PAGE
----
Less Marriage, Less Divorce, More Cohabitation

I’ve been saying for years that we as a culture must figure out a way to make divorce less common, or less painful, or both. As you know, I work on the second goal. Now yesterday’s and today’s news is full of reports of the finding that we Americans have taken the first goal into our own hands. We marry less, divorce less, and cohabit more than we did 35 years ago.

The report that’s generating all this attention is called The State of Our Unions 2005, from Rutgers University. The ressearchers simply analyzed U.S. Census and other data and looked at the change from 1970 to more recent times.

The divorce rate has dropped slightly, from 22.6 per 1,000 married women in 1980 to 17.7 in 2004. The marriage rate has dropped more dramatically, from 76.5 per 1,000 unmarried women in 1970 to 39.9 per 1,000 married women in 2004. Now get this, the rate of cohabiting couples has increased by 1,200 percent since 1960, from 439,000 in 1960 to more than 5 million today.

The risk is not great to the men who are making these decisions. The risk falls on the women and on their children, because 40% of cohabitating households have children, and cohabitating partners are less likely to stay together than married partners.

This trend is a long-term negative trend for women, at least as long as women tend to be the ones who perform most of the household duties. Women have always been more likely than men to sacrifice their career to focus on children and household duties.

But now, without the protection of marriage laws on division of property and spousal support, those women and their children will be the most at risk if and when the relationships break up. Sure, the fathers will (usually) pay child support, but the women and their children in general will have a lower standard of living than they would if they had married. They will be less likely to enjoy division of marital property, including retirement plans, and they will be less likely to receive spousal support.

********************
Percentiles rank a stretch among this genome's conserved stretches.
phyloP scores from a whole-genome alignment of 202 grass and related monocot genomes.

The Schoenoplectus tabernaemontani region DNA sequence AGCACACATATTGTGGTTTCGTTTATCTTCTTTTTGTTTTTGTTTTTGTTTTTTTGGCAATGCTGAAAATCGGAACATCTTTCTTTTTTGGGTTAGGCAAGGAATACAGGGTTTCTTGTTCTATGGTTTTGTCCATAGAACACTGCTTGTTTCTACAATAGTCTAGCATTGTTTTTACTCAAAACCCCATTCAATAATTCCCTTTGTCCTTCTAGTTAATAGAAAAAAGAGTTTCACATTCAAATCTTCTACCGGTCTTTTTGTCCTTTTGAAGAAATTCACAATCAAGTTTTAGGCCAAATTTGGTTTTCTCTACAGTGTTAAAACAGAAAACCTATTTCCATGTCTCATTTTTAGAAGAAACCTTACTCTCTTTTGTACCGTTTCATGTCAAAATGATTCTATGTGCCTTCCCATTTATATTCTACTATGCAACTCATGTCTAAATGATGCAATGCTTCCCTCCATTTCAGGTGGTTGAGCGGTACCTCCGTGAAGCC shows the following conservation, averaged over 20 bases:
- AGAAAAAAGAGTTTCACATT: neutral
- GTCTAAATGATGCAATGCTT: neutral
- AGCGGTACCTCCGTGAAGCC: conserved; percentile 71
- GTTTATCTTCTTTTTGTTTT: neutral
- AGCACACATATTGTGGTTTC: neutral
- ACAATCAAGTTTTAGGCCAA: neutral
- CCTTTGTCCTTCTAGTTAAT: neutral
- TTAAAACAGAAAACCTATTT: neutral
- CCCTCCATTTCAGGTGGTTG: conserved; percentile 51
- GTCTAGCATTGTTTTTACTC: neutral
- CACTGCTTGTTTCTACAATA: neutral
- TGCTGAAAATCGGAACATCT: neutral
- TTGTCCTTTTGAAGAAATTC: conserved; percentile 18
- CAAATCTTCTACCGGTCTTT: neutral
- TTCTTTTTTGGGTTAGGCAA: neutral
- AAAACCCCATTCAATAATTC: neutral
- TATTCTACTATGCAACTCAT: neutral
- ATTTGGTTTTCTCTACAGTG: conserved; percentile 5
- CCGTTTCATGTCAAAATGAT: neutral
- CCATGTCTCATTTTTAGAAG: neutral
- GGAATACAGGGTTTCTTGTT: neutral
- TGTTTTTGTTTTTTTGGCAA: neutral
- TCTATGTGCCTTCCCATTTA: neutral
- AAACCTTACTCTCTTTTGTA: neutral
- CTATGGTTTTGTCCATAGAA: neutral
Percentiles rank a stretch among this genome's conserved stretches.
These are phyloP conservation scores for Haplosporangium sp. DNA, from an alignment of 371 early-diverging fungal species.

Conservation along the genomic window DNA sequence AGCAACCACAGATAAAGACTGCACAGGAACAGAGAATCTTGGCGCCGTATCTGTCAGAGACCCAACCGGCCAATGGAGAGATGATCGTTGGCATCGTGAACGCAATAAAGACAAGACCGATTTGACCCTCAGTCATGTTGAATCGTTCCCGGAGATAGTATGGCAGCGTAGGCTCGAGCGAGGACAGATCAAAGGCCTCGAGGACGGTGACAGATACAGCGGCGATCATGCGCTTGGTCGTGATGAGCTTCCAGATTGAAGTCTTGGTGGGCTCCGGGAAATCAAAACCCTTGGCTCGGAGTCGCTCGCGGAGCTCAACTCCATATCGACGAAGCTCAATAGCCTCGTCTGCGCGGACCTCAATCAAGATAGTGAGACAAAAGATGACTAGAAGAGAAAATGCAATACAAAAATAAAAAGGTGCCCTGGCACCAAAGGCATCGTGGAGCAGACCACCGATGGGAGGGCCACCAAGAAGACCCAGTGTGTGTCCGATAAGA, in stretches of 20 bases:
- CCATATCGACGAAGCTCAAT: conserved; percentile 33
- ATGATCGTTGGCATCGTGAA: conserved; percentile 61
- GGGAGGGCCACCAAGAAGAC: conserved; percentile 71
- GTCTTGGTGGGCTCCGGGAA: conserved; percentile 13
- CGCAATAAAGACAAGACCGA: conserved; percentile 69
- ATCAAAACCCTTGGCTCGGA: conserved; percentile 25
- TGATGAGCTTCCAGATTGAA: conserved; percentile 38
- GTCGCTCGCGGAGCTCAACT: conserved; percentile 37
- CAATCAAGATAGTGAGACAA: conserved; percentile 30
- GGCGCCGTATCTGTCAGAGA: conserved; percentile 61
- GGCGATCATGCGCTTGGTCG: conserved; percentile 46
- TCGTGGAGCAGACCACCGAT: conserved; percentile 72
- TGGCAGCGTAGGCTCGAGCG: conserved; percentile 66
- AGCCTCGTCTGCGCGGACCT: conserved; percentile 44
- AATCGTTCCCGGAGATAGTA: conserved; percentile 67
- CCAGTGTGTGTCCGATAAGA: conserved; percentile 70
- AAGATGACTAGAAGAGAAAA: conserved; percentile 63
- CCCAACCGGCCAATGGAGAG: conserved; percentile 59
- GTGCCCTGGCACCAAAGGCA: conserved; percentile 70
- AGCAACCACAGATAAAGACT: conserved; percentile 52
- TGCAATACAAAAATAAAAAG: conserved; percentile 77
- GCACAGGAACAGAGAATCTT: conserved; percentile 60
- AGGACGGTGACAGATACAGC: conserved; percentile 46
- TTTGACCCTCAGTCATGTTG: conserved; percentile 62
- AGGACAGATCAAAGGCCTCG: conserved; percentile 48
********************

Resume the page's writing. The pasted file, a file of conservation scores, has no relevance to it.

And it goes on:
2 comments

  1. Melissa O'Dell says:

    Dear Editors:
    I am currently collecting data for my graduate thesis and I am looking at the communication patterns of cohabiting couples. I would love to let your audience know about this study and provide a link to my voluntary and anonymous survey. I need many more participants!!! I am forwarding the following information. If you are able to post this on your website or post a message to your listserv or blog to encourage others to participate, I would really appreciate it!

    (Please forward this message to everyone you know.)

    Are you living together and unmarried?

    Is someone you know living together and unmarried?

    I am writing to request your help. My name is Melissa O’Dell and I am a graduate student at Central Michigan University (CMU). I am currently collecting data for my graduate thesis. The title of my thesis is “Communication in Cohabiting Relationships”.

    If you are currently living with a romantic partner, you can provide crucial information about cohabiting relationships. Please consider participating in this research study by filling out a voluntary and anonymous survey located at the following URL: http://www.surveymonkey.com/s.asp?u=949441233079. This survey will not ask for any financial or personally identifying information.

    If you are married, single, or not currently cohabiting (i.e., “living with”) a romantic partner, please forward this message to other people you know that might be able to participate.

    The survey will ask about your relationship and the communication that occurs with your romantic partner. Some questions also ask you about ways in which you try to influence other people.

    Completion of the survey will take approximately 10 to 15 minutes of your time. The survey has been approved by the CMU Institutional Review Board and you will be provided with a consent form when you go to the website.

    Again, if you are unmarried and living together, please go to http://www.surveymonkey.com/s.asp?u=949441233079 to complete this survey. Thank you very much.

    Sincerely,

    Melissa O’Dell

Leave a Reply

Your email address will not be published. Required fields are marked *